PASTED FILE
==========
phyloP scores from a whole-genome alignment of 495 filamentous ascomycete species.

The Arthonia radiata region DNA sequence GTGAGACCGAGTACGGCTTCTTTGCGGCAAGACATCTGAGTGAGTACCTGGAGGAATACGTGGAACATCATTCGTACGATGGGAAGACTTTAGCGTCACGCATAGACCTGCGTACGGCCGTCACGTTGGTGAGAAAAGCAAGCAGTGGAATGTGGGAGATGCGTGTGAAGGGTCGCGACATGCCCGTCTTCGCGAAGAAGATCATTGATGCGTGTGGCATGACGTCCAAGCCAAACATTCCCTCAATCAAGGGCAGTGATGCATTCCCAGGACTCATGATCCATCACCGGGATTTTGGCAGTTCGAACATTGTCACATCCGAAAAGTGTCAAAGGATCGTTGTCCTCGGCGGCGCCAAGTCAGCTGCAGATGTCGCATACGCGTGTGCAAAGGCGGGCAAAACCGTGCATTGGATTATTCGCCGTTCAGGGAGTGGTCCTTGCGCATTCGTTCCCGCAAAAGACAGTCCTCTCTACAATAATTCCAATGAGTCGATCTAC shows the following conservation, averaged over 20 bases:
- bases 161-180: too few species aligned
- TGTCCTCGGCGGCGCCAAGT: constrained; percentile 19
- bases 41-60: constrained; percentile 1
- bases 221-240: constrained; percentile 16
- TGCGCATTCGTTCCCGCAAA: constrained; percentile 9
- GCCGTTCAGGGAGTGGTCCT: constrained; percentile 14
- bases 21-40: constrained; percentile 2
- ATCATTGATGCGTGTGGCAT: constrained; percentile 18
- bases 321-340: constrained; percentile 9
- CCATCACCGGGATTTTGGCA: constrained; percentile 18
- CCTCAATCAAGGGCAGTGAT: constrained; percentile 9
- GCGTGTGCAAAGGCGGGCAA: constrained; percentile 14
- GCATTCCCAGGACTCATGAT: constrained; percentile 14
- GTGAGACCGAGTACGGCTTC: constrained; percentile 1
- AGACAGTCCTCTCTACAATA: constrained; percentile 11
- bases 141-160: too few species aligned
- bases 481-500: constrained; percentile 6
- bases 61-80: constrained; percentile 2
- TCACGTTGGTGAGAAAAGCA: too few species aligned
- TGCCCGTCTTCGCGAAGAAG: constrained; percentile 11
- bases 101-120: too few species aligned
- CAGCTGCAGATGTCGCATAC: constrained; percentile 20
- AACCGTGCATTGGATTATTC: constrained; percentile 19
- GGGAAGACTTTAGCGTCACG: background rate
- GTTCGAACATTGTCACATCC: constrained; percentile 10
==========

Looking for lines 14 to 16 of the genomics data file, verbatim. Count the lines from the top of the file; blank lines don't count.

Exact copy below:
- GCGTGTGCAAAGGCGGGCAA: constrained; percentile 14
- GCATTCCCAGGACTCATGAT: constrained; percentile 14
- GTGAGACCGAGTACGGCTTC: constrained; percentile 1